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Thursday, December 20, 2012

The Vision Thing (1): Seeing God

Eugene Pluchart, God Appears to Moses as a Spirit in the Burning Bush (1848)

When churches (or other organizations or individuals) first grasp their need for vision, when you first hear people in them say something like, “We need vision,” it’s usually closely followed by something like, “ . . . because need to know what to do.” This is both right and wrong.

It is right because, for one, vision (as defined previously) usually (though not always) requires people to do something. It is also right because usually the people who say, “We need to know what to do,” truly don’t know what to do and really ought to be doing something different from what they’re doing.

But it is also wrong. If your attention to vision is entirely focused on what you are supposed to do, you will never find it and you are likely to make great mistakes.

Remember that vision, true vision, is what God sees. And what God sees first of all is himself.

In fact, there is a recurring pattern in Scripture, especially in the first ten books of the Bible, that we can expect of a true vision from God. Let’s look at Moses as an example.

In Exodus 3, as Moses, Pharaoh’s-adopted-son-turned-fugitive-shepherd is tending to the flock in the wilderness, he sees a bush on fire that doesn’t burn up. When he comes closer, God reveals that it is he, intoning, “I am the God of your father, the God of Abraham, the God of Isaac, and the God of Jacob” (v. 6) So the first thing that Moses has a vision of is God himself.

Then God continues,
I have surely seen the affliction of my people who are in Egypt. I have heard their cry because of their taskmasters, for I know their sorrows. I have come down to deliver them from the hand of the Egyptians and to bring them up from that land to a land that is both good and spacious, to a land flowing with milk and honey, to the region of the Canaanites, Hittites, Amorites, Perizzites, Hivites, and Jebusites [vv. 7-8].
Note that what God is telling Moses here is what God has been up to and what he plans to do next. So the second thing that Moses has a vision of is what God is doing.

It is only then that God says to Moses, “So now go, and I will send you to Pharaoh to bring my people, the Israelites, out of Egypt” (v. 10). Now at last, finally, the third thing that Moses has a vision of is what he is supposed to do.

To repeat, the pattern of vision is
  • God himself
  • what God is doing
  • what we are supposed to do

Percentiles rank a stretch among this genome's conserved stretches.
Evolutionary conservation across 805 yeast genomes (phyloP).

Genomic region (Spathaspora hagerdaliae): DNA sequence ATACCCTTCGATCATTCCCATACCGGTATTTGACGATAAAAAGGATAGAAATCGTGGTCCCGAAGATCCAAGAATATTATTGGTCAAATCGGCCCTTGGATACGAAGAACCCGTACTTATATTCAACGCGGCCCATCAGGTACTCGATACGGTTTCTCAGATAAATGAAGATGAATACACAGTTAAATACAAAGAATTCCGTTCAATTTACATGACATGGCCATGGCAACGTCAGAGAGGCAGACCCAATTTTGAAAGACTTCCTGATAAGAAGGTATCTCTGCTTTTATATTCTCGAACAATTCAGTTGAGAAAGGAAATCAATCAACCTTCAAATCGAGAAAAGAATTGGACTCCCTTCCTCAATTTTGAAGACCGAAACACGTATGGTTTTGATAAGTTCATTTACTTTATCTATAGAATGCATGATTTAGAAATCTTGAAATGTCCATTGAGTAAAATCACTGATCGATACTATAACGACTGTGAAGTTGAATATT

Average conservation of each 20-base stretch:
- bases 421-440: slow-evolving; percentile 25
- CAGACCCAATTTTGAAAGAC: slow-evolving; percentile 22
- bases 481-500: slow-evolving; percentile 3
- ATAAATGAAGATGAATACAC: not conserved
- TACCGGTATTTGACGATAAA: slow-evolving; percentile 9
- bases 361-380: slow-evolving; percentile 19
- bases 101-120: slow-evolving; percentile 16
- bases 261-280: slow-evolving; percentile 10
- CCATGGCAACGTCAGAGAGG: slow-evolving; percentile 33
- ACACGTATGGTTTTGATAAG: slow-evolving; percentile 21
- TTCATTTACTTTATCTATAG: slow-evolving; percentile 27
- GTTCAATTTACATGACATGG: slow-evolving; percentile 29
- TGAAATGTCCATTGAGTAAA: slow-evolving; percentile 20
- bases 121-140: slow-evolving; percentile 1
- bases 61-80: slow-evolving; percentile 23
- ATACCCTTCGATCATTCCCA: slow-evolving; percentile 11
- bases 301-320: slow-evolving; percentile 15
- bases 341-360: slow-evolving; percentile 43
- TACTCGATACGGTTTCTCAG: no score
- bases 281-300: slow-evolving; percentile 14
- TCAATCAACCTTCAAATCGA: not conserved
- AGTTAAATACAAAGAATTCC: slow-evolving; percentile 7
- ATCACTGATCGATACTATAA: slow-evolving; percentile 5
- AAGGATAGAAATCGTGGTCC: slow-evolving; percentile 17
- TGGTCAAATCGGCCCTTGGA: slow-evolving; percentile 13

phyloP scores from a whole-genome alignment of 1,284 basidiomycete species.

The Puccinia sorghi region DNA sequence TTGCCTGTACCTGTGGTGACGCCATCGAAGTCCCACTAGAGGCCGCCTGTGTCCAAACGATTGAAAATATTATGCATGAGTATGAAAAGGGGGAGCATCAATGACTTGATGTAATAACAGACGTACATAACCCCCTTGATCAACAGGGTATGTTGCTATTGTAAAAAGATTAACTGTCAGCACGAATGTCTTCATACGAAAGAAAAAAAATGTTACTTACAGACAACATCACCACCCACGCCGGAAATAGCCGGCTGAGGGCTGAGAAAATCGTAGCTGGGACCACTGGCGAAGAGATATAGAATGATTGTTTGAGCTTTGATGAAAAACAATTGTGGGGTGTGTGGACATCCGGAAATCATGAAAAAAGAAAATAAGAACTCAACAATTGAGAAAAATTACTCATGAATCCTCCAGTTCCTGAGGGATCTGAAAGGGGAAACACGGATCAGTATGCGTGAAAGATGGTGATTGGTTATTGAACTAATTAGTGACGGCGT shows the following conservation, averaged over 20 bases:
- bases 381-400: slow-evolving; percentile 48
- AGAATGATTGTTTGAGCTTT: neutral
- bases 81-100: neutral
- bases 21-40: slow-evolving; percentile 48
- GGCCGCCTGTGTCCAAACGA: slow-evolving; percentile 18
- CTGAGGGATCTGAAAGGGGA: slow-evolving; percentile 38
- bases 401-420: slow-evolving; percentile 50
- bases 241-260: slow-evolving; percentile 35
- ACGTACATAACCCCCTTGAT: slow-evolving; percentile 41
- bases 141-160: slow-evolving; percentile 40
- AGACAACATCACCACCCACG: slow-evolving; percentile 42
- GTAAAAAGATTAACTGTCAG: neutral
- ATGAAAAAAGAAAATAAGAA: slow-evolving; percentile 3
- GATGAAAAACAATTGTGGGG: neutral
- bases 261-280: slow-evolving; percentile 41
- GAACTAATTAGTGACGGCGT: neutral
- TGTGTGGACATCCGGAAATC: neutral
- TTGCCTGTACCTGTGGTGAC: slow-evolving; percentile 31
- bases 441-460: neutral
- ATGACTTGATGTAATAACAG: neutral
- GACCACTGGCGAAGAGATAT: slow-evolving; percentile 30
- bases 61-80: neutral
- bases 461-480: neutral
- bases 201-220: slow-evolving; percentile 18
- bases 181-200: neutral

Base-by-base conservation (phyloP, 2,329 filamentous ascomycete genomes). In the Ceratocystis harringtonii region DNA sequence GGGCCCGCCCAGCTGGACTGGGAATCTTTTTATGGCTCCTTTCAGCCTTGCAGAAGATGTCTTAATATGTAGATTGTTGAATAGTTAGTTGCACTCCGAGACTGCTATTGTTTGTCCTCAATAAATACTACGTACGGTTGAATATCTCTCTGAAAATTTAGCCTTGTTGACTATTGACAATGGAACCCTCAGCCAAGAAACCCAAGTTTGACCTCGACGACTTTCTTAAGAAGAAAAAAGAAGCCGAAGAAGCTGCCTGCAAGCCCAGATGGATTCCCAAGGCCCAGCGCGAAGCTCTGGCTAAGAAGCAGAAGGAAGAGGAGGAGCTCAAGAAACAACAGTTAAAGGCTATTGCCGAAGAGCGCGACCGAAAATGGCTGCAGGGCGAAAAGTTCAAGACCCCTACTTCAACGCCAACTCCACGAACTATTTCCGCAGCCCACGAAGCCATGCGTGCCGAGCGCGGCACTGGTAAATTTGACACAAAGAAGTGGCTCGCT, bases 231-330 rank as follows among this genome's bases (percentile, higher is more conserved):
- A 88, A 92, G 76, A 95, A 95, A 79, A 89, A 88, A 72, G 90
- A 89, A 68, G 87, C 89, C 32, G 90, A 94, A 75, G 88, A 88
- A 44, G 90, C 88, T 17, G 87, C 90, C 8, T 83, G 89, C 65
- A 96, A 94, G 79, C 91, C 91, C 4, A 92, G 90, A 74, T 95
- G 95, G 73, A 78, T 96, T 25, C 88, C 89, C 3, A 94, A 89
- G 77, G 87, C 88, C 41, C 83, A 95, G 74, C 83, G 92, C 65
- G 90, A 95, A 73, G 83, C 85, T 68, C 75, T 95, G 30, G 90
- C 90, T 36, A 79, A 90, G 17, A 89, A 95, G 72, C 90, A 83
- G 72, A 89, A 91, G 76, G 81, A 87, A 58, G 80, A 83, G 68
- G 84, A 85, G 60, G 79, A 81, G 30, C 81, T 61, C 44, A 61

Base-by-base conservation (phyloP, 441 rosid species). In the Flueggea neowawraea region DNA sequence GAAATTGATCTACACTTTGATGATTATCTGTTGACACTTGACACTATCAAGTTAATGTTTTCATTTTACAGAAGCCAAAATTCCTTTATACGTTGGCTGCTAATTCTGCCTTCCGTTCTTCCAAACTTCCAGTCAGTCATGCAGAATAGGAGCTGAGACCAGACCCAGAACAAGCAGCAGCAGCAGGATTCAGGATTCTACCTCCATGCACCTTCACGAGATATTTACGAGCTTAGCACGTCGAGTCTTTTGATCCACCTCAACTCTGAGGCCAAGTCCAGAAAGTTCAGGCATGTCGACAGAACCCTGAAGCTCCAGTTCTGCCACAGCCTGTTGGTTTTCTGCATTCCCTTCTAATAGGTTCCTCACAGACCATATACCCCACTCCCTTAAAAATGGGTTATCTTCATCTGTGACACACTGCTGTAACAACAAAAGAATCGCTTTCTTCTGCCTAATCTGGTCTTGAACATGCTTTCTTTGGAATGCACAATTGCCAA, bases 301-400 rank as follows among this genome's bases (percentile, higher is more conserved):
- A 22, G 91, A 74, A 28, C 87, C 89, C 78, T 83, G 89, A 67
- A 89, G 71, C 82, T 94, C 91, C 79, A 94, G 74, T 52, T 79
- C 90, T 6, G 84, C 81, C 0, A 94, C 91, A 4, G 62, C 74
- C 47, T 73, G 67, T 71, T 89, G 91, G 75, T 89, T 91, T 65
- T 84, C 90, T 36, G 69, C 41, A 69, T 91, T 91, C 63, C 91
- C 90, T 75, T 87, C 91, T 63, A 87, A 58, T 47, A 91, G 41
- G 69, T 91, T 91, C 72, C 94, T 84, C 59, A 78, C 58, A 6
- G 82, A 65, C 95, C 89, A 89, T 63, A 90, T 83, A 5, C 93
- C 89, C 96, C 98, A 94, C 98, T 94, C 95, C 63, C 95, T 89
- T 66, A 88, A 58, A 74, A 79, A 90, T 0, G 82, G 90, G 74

But this is easy for us to miss. It was even easy for Moses to miss. Because once God finished his statement, Moses’ first words were, “Who am I, that I should go to Pharaoh, or that I should bring the Israelites out of Egypt?” (v. 11).

Now see that Moses was both right and wrong. He did correctly hear his assignment—that was truly part of the vision—but he starts at the end: what he is supposed to do. That was the focus, as it ever is with us most of the time.

God addresses Moses’ concern by assuring Moses that he would be with him (v. 12), which also reminded him that God is really the one bringing the Israelites out of Egypt. Then God repeats the pattern of vision over again to see that Moses gets it.
  • In vv. 14-15 God reveals again who he is, God himself (“I Am Who I Am”).
  • In vv. 16-17, he tells Moses to bring together Israel’s elders and tell them what God is doing (“I have attended carefully to you . . . I will bring you up”).
  • Then in v. 18 God tells Moses what he is supposed to do with the elders (“go to the king of Egypt and tell him . . . ”).
Then, as a final encouragement to Moses, God returns to what he is going to do in vv. 20-22 (“I will extend my hand and strike Egypt . . . I will grant this people favor with the Egyptians”). Poor Moses is still wrapped up in what he is supposed to do, so 4:1-17 entirely revolves around Moses’ protests about what he is supposed to do and God’s replies to him about how he is supposed to do it.

You can see the same pattern of a true vision in a number of places. You see it with Abraham, Jacob, Joshua, Manoah, and Samuel. And you see it with Jesus. Jesus, himself God, the only one who had seen God the Father completely (John 1:18), said,
I tell you the solemn truth, the Son can do nothing on his own initiative, but only what he sees the Father doing. For whatever the Father does, the Son does likewise. For the Father loves the Son and shows him everything he does, and will show him greater deeds than these, so that you will be amazed. For just as the Father raises the dead and gives them life, so also the Son gives life to whomever he wishes [John 5:19-21].
So even the vision that Jesus, the Son of God, had was first of God himself, then of what God is doing, then of what he is supposed to do.

The bent of humanity—the bent of sin—is to focus so intently on ourselves that even when we want to do good for God or others (or are called to it like it or not), we still focus on ourselves. But if you truly seek vision, the first thing is to surrender your attention to what you are supposed to do. Don’t even seek what God is doing. The first and most important thing to see is God himself. That’s where true vision begins.

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